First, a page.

citizen

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See also: Citizen

English[edit]

English Wikipedia has an article on:
Wikipedia

Alternative forms[edit]

Etymology[edit]

From Middle English citeseyn, citezein, borrowed from Anglo-Norman citesain (burgher; city-dweller), citezein &c., probably a variant of cithein under influence of deinzein (denizen), from Anglo-Norman and Old French citeain &c. and citaien, citeien &c. ("burgher"; modern French citoyen), from cité ("settlement; cathedral city, city"; modern French cité) + -ain or -ien (-an, -ian). See city and hewe.

Pronunciation[edit]

  • (UK) IPA(key): /ˈsɪtɪzən/
  • (US) IPA(key): /ˈsɪtɪzən/, /ˈsɪtɪsən/
  • (file)

Noun[edit]

citizen (plural citizens)

  1. A resident of a city or town, especially one with legally-recognized rights or duties. [from 14th c.]
    Synonyms: burgess, burgher, cityite, freeman
    Hyponyms: citess, citizeness (female)
    • 1862 July – 1863 August, George Eliot [pseudonym; Mary Ann Evans], “What Florence was Thinking of”, in Romola. [], volume II, London: Smith, Elder and Co., [], published 1863, OCLC 1084920803, book II, page 180:
      [T]hat large body of the working men who were not counted as citizens and had not so much as a vote to serve as an anodyne to their stomachs were likely to get impatient.
  2. A legally-recognized member of a state, with associated rights and obligations; a person considered in terms of this role. [from 14th c.]
    • 1990, House of Cards, Season 1, Episode 4:
      Assistant: You'll meet with the managing director and Dr Sinita Brahmachari, the engineer who designed the chair.
      Peter Mackenzie: Indian, is he?
      Assistant: She is a British citizen, Minister. Born in Coventry.
    • 2012 January 1, Steven Sloman, “The Battle Between Intuition and Deliberation”, in American Scientist[1], volume 100, number 1, page 74:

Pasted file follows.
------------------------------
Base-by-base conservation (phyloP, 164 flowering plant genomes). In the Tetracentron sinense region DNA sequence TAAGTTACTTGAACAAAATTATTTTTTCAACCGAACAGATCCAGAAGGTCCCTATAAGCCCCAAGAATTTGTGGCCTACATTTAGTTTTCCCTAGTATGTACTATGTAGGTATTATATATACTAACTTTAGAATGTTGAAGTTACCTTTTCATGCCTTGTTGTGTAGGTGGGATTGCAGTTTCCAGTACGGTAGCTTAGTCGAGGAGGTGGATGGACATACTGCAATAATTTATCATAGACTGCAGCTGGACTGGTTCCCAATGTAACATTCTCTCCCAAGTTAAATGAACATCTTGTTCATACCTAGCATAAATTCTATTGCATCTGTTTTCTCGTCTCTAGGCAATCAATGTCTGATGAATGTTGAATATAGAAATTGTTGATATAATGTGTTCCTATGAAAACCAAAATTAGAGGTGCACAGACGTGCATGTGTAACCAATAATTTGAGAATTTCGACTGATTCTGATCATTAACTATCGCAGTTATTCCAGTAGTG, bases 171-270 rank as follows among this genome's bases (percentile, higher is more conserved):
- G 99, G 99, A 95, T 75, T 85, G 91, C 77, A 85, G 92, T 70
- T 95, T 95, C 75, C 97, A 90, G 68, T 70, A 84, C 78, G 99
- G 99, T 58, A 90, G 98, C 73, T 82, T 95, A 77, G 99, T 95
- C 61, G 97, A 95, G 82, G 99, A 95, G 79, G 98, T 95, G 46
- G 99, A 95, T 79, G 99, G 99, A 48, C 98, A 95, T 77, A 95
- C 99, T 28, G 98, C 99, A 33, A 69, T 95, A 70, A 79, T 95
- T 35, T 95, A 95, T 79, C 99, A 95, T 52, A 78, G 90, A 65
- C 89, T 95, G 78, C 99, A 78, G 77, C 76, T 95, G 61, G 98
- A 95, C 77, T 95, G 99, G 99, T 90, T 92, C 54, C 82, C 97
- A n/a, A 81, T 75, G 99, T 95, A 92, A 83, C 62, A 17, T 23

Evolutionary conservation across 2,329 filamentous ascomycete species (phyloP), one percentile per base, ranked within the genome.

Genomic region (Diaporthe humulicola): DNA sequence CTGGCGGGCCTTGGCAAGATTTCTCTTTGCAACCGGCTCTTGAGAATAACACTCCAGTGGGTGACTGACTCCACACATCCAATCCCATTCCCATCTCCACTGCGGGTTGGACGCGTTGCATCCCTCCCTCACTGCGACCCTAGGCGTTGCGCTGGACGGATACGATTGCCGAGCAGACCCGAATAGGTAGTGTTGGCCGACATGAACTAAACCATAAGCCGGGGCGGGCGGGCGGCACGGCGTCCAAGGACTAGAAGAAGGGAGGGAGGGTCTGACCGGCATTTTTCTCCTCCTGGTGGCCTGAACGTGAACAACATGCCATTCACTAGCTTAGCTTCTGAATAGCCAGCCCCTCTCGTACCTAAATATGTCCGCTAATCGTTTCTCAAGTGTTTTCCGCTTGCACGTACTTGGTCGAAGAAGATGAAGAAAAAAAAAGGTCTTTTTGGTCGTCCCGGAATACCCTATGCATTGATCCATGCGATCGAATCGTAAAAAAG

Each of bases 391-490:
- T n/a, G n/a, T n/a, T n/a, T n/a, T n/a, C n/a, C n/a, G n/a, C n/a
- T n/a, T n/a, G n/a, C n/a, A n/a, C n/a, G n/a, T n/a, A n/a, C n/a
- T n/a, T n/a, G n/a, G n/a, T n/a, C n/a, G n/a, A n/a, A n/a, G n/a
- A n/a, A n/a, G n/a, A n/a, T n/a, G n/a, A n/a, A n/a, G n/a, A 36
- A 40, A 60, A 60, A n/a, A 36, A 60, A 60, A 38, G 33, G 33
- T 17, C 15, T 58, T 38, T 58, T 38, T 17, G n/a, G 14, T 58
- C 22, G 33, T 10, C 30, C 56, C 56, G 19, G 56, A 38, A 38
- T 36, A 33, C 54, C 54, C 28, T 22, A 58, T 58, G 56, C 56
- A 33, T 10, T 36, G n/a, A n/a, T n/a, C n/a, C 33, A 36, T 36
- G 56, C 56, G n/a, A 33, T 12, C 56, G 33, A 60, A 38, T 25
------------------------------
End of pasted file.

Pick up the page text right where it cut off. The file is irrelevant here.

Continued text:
Libertarian paternalism is the view that, because the way options are presented to citizens affects what they choose, society should present options in a way that “nudges” our intuitive selves to make choices that are more consistent with what our more deliberative selves would have chosen if they were in control.
    I am a Roman citizen.
    Synonyms: countryman, national
    Antonyms: alien, illegal alien, foreigner, illegal (colloquial)
    Hyponyms: first-class citizen, second-class citizen, third-class citizen, native, naturalized citizen, senior citizen
  3. An inhabitant or occupant: a member of any place. [from 14th c.]
    Diogenes reckoned himself a citizen of the world.
    • 1979 October, Boys' Life, p. 33:
      A jellyfish... carries poison cells that can sting other citizens of the sea.
    Synonyms: denizen, local, inhabitant, native, occupant, resident
    Antonyms: alien, outsider, stranger
  4. (Christianity) A resident of the heavenly city or (later) of the kingdom of God: a Christian; a good Christian. [from 15th c.]
  5. A civilian, as opposed to a police officer, soldier, or member of some other specialized (usually state) group. [from 16th c.]
  6. (obsolete) An ordinary person, as opposed to nobles and landed gentry on one side and peasants, craftsmen, and laborers on the other. [17th–19th c.]
    • 1782, Frances Burney, Cecilia, III.v.6:
      [W]ould Mr. Delvile, who hardly ever spoke but to the high-born, without seeming to think his dignity somewhat injured, deign to receive for a daughter in law the child of a citizen and tradesman?
  7. (now historical, usually capitalized) A term of address among French citizens during the French Revolution or towards its supporters elsewhere; (later, dated) a term of address among socialists and communists. [from 18th c.]
    Synonym: comrade (term of address among communists)
  8. (computing) An object.
    Hyponyms: first-class citizen, second-class citizen, third-class citizen

Synonyms[edit]

Antonyms[edit]

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Translations[edit]

The translations below need to be checked and inserted above into the appropriate translation tables, removing any numbers. Numbers do not necessarily match those in definitions. See instructions at Wiktionary:Entry layout § Translations.

References[edit]

  • Oxford English Dictionary, 3rd ed. "citizen, n. and adj." Oxford University Press (Oxford), 2014.

Anagrams[edit]